A Thai court on Wednesday ordered the kingdom’s most popular political party to end its campaign to amend the country’s notoriously strict royal defamation law, dashing its supporters hopes for reform of the powerful monarchy.
The Constitutional Court in Bangkok ruled the progressive Move Forward Party, which won the most seats in last year’s election, violated the constitution through its campaign to amend the lese majeste law.
It ruled Move Forward and its leaders, including former prime ministerial hopeful Pita Limjaroenrat, sought to overthrow the constitutional monarchy through their actions.
The ruling is considered a blow to the Southeast Asian country’s reform movement and the millions of young people who delivered a crushing defeat to the conservative, military-backed establishment by voting for change.
And analysts say it opens the door for further prosecutions to be brought, which could ultimately see Thailand’s most successful party at the last election dissolved, and bans and criminal charges levied at its leaders.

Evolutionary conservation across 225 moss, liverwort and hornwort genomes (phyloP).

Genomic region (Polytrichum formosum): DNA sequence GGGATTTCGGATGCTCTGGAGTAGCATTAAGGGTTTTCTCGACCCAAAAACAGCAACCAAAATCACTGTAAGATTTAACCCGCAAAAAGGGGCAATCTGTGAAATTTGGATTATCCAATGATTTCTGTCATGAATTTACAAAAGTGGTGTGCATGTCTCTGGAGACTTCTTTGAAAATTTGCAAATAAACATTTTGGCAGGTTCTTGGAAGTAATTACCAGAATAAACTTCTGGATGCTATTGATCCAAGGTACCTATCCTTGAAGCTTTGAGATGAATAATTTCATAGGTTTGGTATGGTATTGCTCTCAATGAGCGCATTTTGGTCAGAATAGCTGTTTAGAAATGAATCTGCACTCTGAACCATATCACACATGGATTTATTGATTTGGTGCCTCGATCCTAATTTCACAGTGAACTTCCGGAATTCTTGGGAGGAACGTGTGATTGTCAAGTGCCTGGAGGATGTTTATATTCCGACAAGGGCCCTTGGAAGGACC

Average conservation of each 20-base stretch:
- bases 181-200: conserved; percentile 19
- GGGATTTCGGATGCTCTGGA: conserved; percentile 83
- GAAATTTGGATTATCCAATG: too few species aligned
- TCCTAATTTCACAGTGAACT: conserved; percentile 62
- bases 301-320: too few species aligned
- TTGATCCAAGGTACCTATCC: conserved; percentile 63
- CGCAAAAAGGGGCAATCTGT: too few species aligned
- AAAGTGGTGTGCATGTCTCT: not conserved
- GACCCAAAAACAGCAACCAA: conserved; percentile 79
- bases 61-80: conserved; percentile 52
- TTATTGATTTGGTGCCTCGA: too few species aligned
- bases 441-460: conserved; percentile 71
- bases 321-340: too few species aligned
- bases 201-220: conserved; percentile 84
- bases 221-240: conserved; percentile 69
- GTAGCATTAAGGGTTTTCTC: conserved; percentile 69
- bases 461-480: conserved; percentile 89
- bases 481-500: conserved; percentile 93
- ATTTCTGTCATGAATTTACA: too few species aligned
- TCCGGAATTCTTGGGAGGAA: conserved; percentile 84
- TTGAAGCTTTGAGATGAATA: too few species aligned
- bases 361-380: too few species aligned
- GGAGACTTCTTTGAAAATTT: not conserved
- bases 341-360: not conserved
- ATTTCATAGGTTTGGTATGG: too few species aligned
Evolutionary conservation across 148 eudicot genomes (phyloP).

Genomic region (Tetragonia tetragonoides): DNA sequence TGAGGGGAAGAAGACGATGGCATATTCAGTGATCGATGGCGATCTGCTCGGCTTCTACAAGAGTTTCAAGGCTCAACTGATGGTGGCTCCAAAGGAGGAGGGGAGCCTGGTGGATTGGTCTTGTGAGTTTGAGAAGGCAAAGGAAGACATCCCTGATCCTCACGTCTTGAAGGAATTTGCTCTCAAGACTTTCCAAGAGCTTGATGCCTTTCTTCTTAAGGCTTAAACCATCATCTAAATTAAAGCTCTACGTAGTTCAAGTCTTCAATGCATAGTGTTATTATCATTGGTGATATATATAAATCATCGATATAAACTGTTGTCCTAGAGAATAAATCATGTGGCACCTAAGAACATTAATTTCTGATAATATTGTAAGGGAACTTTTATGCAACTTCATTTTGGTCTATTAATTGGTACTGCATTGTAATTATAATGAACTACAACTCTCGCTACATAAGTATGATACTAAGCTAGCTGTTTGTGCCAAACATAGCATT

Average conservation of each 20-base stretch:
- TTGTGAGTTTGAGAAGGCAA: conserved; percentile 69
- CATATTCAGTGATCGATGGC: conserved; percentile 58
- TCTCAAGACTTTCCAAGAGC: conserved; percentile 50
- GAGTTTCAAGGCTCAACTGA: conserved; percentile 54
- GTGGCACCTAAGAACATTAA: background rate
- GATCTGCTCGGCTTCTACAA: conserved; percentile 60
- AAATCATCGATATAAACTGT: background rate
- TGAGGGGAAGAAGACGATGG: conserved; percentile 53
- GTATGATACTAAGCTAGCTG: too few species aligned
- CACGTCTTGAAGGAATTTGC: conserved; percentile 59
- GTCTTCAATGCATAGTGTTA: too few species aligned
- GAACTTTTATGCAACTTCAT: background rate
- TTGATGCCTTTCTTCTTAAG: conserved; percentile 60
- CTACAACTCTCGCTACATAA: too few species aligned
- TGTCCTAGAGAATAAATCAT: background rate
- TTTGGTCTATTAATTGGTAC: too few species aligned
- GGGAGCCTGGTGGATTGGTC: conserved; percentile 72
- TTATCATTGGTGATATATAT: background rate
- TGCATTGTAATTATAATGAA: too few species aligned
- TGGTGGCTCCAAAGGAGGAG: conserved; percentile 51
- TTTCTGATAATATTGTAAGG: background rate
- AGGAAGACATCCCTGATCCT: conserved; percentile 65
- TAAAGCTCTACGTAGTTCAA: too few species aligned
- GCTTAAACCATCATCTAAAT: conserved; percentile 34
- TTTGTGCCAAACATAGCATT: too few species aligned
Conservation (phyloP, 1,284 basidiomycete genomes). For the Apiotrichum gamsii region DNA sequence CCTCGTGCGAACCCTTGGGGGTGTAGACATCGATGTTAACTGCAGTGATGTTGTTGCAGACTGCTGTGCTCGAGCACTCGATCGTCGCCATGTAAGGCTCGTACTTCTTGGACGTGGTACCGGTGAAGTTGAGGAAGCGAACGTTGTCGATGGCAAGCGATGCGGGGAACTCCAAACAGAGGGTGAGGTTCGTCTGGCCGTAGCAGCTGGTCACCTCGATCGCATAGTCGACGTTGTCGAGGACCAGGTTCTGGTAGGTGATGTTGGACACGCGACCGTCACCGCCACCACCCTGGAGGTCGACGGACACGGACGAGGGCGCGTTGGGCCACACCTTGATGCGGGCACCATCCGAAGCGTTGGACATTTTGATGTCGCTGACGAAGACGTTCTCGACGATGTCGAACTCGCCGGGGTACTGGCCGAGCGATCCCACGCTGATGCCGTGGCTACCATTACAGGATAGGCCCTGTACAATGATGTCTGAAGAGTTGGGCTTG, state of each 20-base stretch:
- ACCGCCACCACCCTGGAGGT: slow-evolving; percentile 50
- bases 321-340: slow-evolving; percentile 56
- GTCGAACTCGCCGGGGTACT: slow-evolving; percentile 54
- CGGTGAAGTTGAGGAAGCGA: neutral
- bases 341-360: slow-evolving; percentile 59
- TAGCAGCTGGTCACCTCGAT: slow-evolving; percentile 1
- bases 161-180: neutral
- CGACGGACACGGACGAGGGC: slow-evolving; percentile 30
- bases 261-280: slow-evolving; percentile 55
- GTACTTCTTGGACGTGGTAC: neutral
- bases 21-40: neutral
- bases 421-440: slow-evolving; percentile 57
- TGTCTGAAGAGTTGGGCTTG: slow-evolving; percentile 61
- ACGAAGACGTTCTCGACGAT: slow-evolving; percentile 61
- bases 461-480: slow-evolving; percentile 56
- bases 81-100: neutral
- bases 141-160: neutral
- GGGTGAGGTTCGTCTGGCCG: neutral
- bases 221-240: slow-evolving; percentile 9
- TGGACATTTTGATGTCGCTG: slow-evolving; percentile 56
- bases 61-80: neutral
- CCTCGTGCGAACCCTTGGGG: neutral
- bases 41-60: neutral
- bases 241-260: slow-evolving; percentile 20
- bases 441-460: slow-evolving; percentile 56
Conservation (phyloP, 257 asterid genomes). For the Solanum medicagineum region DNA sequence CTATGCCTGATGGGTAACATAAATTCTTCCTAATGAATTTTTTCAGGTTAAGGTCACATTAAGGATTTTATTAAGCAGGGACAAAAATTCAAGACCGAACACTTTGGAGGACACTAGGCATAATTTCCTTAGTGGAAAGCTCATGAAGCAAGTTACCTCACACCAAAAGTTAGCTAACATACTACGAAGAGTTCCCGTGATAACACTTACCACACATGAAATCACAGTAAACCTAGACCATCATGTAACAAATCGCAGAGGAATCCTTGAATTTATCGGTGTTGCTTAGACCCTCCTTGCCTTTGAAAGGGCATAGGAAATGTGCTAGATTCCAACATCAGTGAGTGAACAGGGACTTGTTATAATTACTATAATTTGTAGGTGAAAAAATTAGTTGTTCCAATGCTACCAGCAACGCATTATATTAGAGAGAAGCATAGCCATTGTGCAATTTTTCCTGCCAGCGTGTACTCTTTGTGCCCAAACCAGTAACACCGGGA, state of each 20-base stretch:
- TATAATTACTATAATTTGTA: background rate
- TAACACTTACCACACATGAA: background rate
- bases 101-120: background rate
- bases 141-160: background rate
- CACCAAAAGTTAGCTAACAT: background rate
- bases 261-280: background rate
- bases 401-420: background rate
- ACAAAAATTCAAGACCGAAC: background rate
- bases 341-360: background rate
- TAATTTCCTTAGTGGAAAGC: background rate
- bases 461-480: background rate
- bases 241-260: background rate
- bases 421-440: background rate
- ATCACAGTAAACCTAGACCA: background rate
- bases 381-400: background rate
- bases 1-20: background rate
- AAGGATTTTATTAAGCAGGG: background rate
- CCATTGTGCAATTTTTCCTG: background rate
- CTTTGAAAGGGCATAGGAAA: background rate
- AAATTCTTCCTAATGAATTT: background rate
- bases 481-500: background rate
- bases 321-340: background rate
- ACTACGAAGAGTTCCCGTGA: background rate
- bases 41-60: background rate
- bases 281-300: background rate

In its ruling, the court said many Move Forward lawmakers had campaigned to abolish the lese majeste law, face charges under the royal defamation legislation, or used their position to bail out others charged under it.
The court ordered the party to “stop any act, opinion expression via speech, writing, publishing or advertisement or conveying any message in other forms” with the aim to abolish or amend the law.
The ruling could now ensure that no party or person would legally be able to push for amendments to lese majeste, known as Section 112, without violating the constitution.
“This would effectively mean that the lese majeste law would become untouchable,” said Munin Pongsapan, associate professor at Thammasat University’s Faculty of Law. “The only way to amend it would be to get rid of the current constitution and draft a new one that reduces the Constitutional Court’s power and jurisdiction.”
Munin added that such a ruling “would severely violate the constitution itself that it meddles with the parliament’s sovereign legislative power.”
But Move Forward lawmaker Wiroj Lakkhanaadisorn said on social media platform X that the reform movement would continue whatever happened to the party.
“Regarding party dissolution, I have never been worried, I would say, I simply shrug my shoulders since in my heart the word ‘party’ has already become an ideology. Dissolved or not, we will continue,” he said.